Beliefs about hydration and physiology drive drinking behaviours in runners

Journal Title (Medline/Pubmed accepted abbreviation): Br. J. Sports Med.
Year: 2011
Volume: 45
Page numbers: 645-649
doi (if applicable):10.1136/bjsm.2010.075275

Summary of Background and Research Design

Background:Exercise-induced hyponatremia (EAH) is a condition caused by overconsumption of water or other dilute beverages, especially while exercising. While the risks of dehydration are emphasized in our society, many athletes are unaware of the risk and consequences of over-hydration and EAH.
Objective:To collect beliefs and practices of athletes in regard to fluid replacement during exercise.

Subjects:197 runners

Experimental design:observational (no intervention)

Protocol:An online survey was distributed to runners participating in at least 1 of 3 races near Chicago IL in autumn 2009. The survey inquired about drinking habits and motivations of drinking during distance races.

Summary of research findings:
  • Just over half of runners drank both water and sports beverages (like Gatorade).
  • Just over half of runners drank when thirsty, while about one third drank on a set schedule or to maintain body weight. A large number of runners, 8.9%, drank as much as possible and was identified as a “high risk group” for EAH.
  • Runners did not think their beliefs were influenced by sports drink companies, and reported that personal experience was what they trusted the most in regard to beverage intake during running.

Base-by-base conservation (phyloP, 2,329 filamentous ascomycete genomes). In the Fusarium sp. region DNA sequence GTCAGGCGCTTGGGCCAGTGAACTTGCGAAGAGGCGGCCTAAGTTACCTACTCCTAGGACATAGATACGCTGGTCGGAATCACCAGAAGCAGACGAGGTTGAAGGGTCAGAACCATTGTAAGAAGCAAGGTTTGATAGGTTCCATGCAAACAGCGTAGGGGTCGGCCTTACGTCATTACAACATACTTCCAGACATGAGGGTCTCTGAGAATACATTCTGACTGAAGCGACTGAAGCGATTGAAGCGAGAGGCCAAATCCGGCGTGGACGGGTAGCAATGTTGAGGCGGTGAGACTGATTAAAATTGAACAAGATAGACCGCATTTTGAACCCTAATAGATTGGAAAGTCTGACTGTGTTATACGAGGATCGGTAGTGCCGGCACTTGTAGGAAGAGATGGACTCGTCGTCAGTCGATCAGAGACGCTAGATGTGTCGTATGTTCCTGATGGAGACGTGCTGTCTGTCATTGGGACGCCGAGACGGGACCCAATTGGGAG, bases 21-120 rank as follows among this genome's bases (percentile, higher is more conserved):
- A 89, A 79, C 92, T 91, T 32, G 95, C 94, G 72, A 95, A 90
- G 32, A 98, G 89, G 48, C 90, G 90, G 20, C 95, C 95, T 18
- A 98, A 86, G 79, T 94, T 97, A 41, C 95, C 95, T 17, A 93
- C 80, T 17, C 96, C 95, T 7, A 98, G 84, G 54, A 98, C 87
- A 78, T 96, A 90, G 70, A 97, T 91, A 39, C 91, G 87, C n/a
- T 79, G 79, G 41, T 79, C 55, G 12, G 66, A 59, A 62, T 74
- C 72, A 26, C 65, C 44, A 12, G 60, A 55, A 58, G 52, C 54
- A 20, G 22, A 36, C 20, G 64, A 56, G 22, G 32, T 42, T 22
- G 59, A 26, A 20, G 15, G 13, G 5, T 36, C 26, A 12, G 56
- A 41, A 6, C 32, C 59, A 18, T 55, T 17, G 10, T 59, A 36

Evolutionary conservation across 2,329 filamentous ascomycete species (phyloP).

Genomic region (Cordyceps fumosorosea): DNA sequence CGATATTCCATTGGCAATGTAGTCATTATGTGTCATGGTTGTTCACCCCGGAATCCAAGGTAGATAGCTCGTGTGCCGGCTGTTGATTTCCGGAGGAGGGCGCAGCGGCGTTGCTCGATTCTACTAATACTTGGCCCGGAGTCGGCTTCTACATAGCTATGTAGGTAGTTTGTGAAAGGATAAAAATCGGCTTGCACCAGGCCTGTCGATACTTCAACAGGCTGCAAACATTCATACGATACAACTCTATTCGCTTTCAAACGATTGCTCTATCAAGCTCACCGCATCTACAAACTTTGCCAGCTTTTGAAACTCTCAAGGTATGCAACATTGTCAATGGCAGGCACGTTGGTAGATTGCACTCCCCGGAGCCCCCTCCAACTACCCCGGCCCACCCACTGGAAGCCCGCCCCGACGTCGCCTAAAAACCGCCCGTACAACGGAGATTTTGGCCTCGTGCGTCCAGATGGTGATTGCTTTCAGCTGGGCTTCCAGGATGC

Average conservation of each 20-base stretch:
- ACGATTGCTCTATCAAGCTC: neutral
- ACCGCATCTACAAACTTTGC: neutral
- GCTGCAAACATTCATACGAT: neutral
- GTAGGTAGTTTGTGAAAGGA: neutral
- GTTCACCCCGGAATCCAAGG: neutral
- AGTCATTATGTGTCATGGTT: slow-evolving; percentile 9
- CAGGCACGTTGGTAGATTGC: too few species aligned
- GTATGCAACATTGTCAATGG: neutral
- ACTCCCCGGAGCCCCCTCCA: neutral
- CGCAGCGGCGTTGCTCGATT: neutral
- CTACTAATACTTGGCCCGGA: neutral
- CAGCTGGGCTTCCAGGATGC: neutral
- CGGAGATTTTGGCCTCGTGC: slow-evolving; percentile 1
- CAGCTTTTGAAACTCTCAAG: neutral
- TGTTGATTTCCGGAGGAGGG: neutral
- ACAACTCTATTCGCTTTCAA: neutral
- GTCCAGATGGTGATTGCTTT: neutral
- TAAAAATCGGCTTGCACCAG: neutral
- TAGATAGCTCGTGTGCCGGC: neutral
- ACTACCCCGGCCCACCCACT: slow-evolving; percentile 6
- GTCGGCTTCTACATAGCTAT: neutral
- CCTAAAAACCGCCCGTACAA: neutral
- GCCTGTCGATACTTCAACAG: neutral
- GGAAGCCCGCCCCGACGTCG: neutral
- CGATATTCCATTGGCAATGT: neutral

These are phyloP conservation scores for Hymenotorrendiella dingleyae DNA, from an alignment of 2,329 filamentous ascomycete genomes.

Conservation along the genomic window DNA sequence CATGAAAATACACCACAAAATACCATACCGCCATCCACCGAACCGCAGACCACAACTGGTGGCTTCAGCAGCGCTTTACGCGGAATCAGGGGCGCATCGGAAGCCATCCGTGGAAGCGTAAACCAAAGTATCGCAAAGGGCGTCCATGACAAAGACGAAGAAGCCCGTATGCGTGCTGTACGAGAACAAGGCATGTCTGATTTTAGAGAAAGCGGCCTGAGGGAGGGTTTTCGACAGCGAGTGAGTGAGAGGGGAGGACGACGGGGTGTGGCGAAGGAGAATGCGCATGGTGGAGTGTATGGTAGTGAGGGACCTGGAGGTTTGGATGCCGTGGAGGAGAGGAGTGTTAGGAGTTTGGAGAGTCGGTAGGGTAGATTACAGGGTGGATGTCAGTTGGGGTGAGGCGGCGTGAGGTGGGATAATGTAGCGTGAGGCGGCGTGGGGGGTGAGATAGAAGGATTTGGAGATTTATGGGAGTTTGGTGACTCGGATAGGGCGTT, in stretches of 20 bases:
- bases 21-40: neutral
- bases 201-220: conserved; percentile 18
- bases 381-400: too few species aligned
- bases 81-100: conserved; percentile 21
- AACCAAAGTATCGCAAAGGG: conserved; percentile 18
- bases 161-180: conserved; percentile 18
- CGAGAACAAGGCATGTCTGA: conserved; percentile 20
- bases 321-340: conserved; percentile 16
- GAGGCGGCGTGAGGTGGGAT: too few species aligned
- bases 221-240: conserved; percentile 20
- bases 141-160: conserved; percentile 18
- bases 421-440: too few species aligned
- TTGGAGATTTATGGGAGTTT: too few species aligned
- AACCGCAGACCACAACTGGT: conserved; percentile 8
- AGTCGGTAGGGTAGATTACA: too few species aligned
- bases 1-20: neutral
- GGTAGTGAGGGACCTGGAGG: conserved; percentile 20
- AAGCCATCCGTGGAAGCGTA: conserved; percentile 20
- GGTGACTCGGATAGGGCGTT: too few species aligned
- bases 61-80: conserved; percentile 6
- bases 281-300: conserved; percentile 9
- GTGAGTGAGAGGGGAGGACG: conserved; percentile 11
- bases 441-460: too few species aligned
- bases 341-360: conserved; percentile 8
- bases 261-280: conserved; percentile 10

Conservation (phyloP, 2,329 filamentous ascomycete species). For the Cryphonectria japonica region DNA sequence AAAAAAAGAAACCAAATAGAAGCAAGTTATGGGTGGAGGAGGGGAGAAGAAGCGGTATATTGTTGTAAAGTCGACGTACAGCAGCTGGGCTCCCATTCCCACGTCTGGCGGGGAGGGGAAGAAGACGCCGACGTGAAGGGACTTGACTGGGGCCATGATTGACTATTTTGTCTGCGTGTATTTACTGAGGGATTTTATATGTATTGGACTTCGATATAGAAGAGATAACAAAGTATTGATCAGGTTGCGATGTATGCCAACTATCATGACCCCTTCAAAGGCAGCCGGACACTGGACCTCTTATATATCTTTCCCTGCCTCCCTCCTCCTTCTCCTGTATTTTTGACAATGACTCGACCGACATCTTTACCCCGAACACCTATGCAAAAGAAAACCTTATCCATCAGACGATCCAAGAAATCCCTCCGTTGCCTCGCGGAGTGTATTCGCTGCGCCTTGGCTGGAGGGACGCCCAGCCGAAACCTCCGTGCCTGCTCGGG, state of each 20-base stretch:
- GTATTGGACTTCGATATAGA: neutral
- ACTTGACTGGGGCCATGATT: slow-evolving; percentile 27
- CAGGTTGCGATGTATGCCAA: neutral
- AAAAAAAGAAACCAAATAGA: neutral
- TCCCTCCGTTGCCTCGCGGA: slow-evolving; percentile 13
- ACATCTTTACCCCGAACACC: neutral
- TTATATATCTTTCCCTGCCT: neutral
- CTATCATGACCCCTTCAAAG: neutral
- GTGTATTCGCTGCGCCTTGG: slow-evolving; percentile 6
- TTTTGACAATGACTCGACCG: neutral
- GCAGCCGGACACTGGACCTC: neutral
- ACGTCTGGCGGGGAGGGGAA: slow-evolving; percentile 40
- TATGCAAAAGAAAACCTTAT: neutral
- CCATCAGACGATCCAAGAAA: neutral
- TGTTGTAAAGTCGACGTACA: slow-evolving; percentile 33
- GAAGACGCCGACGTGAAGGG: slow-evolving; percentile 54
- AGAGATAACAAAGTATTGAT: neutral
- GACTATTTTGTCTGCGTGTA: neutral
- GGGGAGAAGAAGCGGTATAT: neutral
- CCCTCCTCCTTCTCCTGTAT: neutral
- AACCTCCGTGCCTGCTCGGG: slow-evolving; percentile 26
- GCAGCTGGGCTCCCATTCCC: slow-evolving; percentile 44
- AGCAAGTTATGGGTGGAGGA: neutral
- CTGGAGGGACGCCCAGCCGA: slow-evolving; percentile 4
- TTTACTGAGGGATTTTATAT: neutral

• The majority of the runners thought that drinking less would lead to a slower run.
  • Assessed by a few differently worded questions, it appeared that many runners did not understand the causes, consequences, or means to prevent exercise-associated hyponatremia (EAH). In total, 17.9% admitted they were not familiar with the condition while others showed misunderstandings about EAH.

Interpretation of findings/Key practice applications:

Dehydration (causes, dangers, and ways of prevention) is generally understood by practically all runners. However, the authors emphasized that EAH is a very common, real condition that is unknown to a large proportion of runners. The authors further contended that there is a large, “high risk group” of runners that believe (and practice) drinking as much fluid as they can during exercise is best for their health. It is important for all players in the exercise community- athletes, coaches, trainers, parents, event planners, etc- to expose the dangers to overconsumption of fluid during exercise.
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